As it does on a recurring basis since he was elected Pope in 2013, Francis also recalled the suffering of the “beloved syrian people,” who “still don't see the end of the hostilities that have torn apart the country”, ravaged by a war that has lasted almost nine years. At this time, the conflict has left a balance of over 370,000 dead and millions displaced, according to the Syrian Observatory for Human Rights. Francisco asked this Wednesday Christ to “stir the consciences of men of good will”. And that “will inspire governments and the international community to find solutions that ensure the safety and the peaceful coexistence of the peoples of the region”. The Pontiff has received in the structures of the Vatican, several syrian refugees, and has written two letters to the president of Syria, Bashar al-Assad, the latest last July, asking him to respect the international humanitarian law on the protection of civilians, to put an end to the suffering of the people and a return to stability.

In his Christmas message, Francis also has mentioned the situation in Lebanon, marked by a wave of protests that erupted two months ago to ask for the output block of the political elite and the formation of a technocratic Government. And prayed that the lebanese people be able to “exit the current crisis and to discover once again their vocation to be a message of freedom and harmonious coexistence for all.”

The Pontiff called for peace, security and prosperity for the Holy Land. And that the Lord “be comforted” for Iraq, “crossed by social tensions”, where popular protests to demand the reform of the political system, which began last October, have left 460 people dead and over 20,000 wounded. Francis also prayed for Yemen, plunged into a war from four years ago and “tested by a severe humanitarian crisis”, that is the worst in the world according to several United Nations agencies, which amount to 20 million the number of people in situation of food insecurity in the country.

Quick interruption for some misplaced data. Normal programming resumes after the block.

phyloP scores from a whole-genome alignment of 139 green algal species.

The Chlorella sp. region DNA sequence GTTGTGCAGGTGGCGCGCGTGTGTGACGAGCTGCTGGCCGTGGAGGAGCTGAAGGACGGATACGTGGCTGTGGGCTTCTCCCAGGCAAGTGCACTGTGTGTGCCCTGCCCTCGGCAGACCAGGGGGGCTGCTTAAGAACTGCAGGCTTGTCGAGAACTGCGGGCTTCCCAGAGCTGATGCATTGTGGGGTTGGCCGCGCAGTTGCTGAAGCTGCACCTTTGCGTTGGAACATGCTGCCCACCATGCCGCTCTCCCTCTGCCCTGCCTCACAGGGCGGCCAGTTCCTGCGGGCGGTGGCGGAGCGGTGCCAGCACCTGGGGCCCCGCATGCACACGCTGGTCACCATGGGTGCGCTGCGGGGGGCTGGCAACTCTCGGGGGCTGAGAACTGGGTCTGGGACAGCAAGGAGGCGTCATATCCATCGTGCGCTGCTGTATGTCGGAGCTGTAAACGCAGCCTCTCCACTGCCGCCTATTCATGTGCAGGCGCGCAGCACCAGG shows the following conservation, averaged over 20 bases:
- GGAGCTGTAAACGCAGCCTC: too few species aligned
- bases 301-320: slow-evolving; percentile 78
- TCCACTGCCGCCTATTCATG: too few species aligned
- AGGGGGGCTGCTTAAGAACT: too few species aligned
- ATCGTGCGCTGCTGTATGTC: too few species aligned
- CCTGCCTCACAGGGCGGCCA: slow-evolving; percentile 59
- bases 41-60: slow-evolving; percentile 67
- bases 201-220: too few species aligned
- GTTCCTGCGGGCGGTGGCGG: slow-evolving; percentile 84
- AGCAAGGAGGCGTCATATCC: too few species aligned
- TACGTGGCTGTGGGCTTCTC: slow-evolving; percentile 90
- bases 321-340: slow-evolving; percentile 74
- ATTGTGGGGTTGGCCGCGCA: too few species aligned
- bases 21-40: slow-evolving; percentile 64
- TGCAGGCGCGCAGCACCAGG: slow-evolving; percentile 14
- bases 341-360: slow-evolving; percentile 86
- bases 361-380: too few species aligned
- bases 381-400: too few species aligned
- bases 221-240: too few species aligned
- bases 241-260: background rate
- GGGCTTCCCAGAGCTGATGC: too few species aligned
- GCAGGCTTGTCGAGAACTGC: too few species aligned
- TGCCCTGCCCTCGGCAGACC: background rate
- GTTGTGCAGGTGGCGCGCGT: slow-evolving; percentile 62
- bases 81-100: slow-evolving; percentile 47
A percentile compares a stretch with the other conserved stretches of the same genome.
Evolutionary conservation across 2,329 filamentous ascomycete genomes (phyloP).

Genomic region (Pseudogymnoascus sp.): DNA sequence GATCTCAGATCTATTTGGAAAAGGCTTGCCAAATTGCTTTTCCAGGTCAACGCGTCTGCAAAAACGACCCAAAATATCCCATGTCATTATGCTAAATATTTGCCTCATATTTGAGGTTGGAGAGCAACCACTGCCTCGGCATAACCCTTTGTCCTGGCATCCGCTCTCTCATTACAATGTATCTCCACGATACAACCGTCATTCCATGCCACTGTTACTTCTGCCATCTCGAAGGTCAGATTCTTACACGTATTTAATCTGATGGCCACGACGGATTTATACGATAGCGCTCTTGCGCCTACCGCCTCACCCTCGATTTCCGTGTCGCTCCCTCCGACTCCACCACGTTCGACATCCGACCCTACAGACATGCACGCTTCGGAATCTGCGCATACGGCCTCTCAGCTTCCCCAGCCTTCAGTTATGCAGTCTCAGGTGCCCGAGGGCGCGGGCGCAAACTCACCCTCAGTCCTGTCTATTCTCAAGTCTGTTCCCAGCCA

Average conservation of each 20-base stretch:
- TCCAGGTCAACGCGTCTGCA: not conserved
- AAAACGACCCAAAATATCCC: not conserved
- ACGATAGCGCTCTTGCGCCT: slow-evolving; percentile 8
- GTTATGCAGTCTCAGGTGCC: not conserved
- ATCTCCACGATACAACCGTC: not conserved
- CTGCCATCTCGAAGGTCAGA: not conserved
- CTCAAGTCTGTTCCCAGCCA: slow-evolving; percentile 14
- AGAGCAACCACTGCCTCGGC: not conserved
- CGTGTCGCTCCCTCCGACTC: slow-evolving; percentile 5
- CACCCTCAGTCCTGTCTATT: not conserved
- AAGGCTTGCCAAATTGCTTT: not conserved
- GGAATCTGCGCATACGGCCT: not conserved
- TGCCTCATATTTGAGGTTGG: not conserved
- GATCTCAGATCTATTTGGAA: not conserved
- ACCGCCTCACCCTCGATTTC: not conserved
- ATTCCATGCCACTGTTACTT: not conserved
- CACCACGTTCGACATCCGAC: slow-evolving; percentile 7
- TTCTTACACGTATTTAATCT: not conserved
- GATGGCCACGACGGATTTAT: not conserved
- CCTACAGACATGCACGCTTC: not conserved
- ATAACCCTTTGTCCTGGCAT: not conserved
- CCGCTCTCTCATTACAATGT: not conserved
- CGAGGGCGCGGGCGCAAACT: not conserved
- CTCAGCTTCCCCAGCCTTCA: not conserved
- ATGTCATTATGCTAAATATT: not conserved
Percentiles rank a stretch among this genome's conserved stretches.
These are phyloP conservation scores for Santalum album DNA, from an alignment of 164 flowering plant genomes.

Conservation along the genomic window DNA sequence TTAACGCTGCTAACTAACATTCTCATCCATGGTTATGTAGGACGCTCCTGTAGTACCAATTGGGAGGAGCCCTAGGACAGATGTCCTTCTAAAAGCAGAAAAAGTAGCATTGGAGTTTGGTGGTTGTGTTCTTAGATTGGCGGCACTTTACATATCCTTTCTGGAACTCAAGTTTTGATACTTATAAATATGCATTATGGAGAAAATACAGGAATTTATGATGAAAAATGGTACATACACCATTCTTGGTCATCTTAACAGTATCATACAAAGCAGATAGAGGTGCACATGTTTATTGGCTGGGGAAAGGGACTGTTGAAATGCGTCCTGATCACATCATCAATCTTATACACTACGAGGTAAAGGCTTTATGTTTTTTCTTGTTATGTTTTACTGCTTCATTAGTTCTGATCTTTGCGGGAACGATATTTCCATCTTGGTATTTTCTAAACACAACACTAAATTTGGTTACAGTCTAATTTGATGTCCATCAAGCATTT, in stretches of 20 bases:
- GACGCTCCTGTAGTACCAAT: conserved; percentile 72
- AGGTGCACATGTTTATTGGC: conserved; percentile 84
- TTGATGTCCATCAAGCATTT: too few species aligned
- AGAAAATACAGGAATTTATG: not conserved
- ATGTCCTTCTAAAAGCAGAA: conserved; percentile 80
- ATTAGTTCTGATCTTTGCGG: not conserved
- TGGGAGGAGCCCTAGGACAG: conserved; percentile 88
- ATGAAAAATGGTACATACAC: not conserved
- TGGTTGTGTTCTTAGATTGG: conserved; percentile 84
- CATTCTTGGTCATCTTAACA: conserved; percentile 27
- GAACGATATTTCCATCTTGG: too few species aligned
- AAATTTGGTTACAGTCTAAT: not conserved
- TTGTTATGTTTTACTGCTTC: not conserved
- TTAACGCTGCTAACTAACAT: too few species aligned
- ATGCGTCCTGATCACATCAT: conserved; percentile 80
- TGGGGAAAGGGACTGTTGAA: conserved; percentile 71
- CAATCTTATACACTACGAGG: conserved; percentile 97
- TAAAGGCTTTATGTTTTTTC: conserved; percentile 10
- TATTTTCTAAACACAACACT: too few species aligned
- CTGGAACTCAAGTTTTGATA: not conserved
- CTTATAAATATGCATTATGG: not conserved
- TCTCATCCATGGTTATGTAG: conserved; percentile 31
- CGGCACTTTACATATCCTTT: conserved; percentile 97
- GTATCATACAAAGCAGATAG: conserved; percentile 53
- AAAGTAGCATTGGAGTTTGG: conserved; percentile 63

Francis also recalled the “beloved Ukraine”, which “aspires to concrete solutions to achieve a lasting peace”. He prayed that “the Emmanuel be light for all of wounded humanity” and reminded the poor, the sick, the elderly and alone, migrants and the marginalized.

Message to South Sudan and the peoples of Africa

Francis sent Christmas morning, next to the primate of the anglican Church, Justin Welby, and the exmoderador of the Presbyterian Church of Scotland, John Chalmers, an unprecedented appeal to the political leaders of South Sudan to implement the Peace Agreements signed in 2018.

the rest of The african continent was also present in the Christmas message of the Pope, who reminded the people of Africa, “where they endure social and political situations that often force people to emigrate, depriving them of a home and a family.” Francisco asked for peace for the population living in the eastern regions of the Democratic Republic of the Congo, “tormented by persistent conflicts”. And comfort “to those who are persecuted because of their faith”, especially “missionaries and faithful were kidnapped, and for those who fall victims of attacks by extremist groups, especially in Burkina Faso, Mali, Niger and Nigeria.”

Updated Date: 25 December 2019, 23:00